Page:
In this approach, when a user visits a website, their bucketing is done on the client-side or via a backend API. A variable is then set in their browser's localStorage to determine which variant they should see. This value is subsequently used to ensure the user sees the same variant on future visits.

Playground: A/B Test causing Flash of Unstyled Content (FOUC)

Try refreshing the playground, and you'll notice you see the same variant every time, but with a "loading..." flash. If you want to view your localStorage, you can do so by inspecting the browser and going to the Application tab.

import React, { useState, useEffect } from 'react';

// Placeholder image URLs for demonstration
const imageUrlA = 'https://fakeimg.pl/150x150/0000FF/808080?text=Variant+A';
const imageUrlB = 'https://fakeimg.pl/150x150/FF0000/FFFFFF?text=Variant+B';

const VariantA = () => <img src={imageUrlA} alt="Variant A" />;
const VariantB = () => <img src={imageUrlB} alt="Variant B" />;

const ABTestComponent = () => {
const [variant, setVariant] = useState('loading');

useEffect(() => {
// Simulate reading from localStorage with a delay
setTimeout(() => {
const storedVariant = localStorage.getItem('userVariant') || (Math.random() < 0.5 ? 'A' : 'B');
localStorage.setItem('userVariant', storedVariant);
}, 500); // 500ms second delay to simulate a flicker effect
}, []);

return (

    {variant === 'loading' && <div>Loading variant...</div>}
    {variant === 'A' && <VariantA />}
    {variant === 'B' && <VariantB />}
); };

export default ABTestComponent;

Pros of this approach

This approach is fine in most cases but has it's cons in large-scale applications.

  • Simplicity: localStorage provides a straightforward API that's easy to use for storing and retrieving simple data, making it easy for developers.

  • Persistence: Data stored in localStorage remains between sessions, allowing web applications to remember information or user preferences even after the browser is closed and reopened.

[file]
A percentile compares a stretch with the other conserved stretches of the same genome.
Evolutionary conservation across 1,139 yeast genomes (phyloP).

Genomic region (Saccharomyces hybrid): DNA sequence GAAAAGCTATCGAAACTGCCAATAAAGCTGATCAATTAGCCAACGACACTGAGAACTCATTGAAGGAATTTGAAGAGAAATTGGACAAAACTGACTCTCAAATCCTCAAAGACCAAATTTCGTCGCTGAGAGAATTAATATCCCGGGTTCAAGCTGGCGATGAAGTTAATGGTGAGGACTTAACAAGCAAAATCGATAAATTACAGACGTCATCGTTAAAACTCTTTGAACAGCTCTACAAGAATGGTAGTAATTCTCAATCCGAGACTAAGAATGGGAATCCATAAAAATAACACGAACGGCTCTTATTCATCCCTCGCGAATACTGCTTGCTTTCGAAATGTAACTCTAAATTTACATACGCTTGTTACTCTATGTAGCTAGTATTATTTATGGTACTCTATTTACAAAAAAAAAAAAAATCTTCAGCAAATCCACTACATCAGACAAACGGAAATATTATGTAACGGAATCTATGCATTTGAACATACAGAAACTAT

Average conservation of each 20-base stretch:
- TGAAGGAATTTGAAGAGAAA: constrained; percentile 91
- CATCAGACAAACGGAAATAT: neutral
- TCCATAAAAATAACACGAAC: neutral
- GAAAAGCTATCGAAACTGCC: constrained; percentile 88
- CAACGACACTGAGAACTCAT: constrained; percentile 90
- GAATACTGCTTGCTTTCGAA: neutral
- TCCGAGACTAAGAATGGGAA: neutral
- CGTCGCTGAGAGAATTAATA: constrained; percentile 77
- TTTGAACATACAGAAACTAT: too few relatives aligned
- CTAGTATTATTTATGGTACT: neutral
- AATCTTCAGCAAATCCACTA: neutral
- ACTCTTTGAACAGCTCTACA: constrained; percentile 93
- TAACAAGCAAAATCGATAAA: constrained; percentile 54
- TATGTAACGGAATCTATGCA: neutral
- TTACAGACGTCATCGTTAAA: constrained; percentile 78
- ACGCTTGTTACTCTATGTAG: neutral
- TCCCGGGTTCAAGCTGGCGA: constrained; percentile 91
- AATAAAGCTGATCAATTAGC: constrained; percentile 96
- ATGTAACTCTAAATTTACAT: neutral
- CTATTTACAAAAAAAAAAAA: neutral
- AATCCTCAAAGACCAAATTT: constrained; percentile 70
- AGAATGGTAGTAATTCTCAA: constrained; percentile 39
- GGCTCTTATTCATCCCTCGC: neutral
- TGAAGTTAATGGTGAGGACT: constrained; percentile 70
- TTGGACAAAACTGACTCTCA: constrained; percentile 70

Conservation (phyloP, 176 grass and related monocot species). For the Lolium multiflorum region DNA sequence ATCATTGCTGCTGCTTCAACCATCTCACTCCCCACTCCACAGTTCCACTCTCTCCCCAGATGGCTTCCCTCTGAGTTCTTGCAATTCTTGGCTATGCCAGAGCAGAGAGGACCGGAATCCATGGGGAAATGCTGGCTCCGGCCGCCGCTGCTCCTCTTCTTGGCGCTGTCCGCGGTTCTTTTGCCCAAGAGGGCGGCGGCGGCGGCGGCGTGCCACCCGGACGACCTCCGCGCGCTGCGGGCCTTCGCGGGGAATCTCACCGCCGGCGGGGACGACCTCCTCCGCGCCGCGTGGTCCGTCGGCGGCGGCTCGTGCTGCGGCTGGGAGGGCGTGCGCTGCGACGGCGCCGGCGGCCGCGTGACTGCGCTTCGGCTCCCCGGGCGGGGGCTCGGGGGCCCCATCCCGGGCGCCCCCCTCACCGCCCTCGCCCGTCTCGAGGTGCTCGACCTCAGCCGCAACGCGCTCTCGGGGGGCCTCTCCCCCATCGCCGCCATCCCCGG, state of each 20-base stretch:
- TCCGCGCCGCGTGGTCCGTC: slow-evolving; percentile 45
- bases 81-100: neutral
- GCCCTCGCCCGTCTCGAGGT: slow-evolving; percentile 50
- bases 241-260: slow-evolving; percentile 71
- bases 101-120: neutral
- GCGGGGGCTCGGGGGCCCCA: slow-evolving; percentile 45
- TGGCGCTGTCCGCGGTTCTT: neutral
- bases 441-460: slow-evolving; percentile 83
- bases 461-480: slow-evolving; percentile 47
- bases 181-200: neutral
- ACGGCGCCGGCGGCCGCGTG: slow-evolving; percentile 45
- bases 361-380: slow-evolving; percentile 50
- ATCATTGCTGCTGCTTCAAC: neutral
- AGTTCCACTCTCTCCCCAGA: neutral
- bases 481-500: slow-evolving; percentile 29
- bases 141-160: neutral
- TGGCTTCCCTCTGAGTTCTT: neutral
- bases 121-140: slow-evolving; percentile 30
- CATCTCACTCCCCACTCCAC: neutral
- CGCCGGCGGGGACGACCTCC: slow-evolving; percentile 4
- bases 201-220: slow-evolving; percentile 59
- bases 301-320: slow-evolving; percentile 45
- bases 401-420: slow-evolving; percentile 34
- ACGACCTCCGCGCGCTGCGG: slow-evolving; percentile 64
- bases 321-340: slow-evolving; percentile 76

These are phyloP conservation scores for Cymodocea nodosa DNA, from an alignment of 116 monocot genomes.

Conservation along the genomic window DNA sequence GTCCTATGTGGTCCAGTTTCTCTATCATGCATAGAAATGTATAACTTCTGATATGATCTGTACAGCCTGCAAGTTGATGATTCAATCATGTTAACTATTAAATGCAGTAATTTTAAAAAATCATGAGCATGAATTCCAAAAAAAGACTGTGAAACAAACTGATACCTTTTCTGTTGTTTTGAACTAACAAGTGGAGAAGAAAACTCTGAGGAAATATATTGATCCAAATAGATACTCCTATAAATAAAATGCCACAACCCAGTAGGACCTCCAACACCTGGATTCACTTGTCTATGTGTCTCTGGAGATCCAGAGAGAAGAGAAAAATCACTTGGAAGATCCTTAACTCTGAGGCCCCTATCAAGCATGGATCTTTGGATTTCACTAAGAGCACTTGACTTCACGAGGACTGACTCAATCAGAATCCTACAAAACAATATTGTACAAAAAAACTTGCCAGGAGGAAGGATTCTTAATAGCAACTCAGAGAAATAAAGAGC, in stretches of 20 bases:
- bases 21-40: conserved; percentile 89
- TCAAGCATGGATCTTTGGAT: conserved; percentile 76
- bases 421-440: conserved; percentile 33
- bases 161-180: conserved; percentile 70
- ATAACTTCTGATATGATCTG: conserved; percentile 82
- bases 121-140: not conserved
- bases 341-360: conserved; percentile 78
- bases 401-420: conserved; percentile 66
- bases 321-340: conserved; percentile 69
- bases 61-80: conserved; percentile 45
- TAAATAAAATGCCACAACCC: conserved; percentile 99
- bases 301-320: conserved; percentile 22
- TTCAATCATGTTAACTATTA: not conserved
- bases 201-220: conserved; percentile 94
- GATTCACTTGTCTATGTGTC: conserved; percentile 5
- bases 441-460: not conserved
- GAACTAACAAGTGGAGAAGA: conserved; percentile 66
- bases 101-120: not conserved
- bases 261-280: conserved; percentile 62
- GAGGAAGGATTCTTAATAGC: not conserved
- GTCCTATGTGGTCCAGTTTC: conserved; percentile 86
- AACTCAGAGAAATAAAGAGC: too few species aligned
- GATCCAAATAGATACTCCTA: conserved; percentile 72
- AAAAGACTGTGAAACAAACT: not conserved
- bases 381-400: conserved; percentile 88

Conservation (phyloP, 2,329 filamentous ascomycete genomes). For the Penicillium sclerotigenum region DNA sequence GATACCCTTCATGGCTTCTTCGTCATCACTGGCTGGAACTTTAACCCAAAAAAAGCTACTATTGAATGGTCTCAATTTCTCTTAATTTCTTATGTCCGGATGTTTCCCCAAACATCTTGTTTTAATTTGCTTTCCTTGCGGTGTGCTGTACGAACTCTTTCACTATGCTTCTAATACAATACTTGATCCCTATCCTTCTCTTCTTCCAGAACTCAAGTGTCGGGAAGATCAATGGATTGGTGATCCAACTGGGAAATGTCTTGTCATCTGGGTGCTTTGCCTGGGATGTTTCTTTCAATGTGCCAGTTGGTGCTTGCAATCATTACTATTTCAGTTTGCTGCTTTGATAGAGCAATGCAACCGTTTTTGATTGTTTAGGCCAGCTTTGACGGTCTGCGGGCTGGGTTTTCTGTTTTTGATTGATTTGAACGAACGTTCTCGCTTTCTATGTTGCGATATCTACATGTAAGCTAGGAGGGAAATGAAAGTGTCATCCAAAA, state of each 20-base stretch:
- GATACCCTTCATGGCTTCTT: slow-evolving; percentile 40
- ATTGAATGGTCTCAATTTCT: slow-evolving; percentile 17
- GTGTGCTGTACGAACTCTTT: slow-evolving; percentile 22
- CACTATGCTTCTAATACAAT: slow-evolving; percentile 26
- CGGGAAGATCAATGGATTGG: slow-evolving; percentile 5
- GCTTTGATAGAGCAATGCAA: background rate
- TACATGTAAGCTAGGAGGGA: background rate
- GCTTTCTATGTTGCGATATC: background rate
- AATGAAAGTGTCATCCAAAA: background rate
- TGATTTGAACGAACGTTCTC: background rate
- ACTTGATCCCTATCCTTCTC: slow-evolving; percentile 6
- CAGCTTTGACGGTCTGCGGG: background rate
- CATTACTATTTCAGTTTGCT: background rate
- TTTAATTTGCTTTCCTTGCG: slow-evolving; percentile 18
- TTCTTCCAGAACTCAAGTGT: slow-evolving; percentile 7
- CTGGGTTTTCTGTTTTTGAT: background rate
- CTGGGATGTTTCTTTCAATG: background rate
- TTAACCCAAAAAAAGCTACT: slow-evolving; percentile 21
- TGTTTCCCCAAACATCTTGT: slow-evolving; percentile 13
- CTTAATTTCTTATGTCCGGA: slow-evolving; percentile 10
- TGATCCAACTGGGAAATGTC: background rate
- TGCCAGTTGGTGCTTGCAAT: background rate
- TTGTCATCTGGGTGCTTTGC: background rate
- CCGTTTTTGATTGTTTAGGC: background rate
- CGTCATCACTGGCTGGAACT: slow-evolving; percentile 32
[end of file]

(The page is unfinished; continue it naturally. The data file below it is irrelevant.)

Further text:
Drawbacks of this approach

  • Delay due to Hydration: In SPAs, data from localStorage can influence the web-app using client-side JavaScript, only after hydration is complete. This results in a Flash of Unstyled Content (FOUC), impacting the initial user experience. This effect is especially prominent if you're conducting A/B tests on the top of the landing page (above the fold).

Hydration is like watering the “dry” HTML with the “water” of interactivity and event handlers.

~ Dan Abramov (React core team member)
  • Dip in Web Performance and SEO: FOUC can also lead to a significant drop in web performance metrics, notably Cumulative Layout Shift (CLS), which can negatively impact SEO and, consequently, the overall business.

The above playground simulates this behaviour by adding a delay to the localStorage read operation, which causes a flicker effect. Think of this, as the delay caused for the JavaScript to run due to hydration in SPAs, and then set the variant.

New-age Approach ✨

Given that Unacademy had millions of visitors coming to its web application, we needed an approach that addressed the drawbacks related to SEO and web performance metrics.

Things we considered while designing the new approach:

  • We had to determine which variant each user would see before they even loaded the webpage, which could help us skip the whole hydration issue.

  • Because we use AWS Cloudfront, a CDN, to cache our pages, they're served straight from the cache without touching our servers. This meant we needed to sort out the user's variant before the request even made it to AWS Cloudfront.

  • Our logic needs to run efficiently for millions of users without experiencing any downtime.

Like with all tech solutions, every approach involves some trade-offs that we discuss below. We aimed to optimize for user experience and revenue, ensuring the best user experience with zero impact on revenue.

Tech Architecture


We make use of something called a Serverless function, which you can think of as code executing close to the user, but without the need for a server to run it. We will utilize the power of AWS Lambda@Edge, a serverless compute service that helps us achieve this.

Think of AWS Lambda@Edge like a vending machine for your favorite snack that's placed right next to your room, instead of you having to walk to the store. Whenever you want a snack, it's quickly available. Similarly, Lambda@Edge puts the code needed for a website or app to work right near the user, so everything loads faster and smoother, without needing a whole computer server set up by you.

I will guide you through this architecture with a simple example.

Step 1: Setting up the Webpages

Let's say we're conducting A/B Tests on the /home route of our web application.

  • Create different versions of your webpage. This could be as simple as creating a new subroute, such as /home/variant-b. /home acts as the control group (default or Variant A), and /home/variant-b as the test group (Variant B). This setup is a one-time step.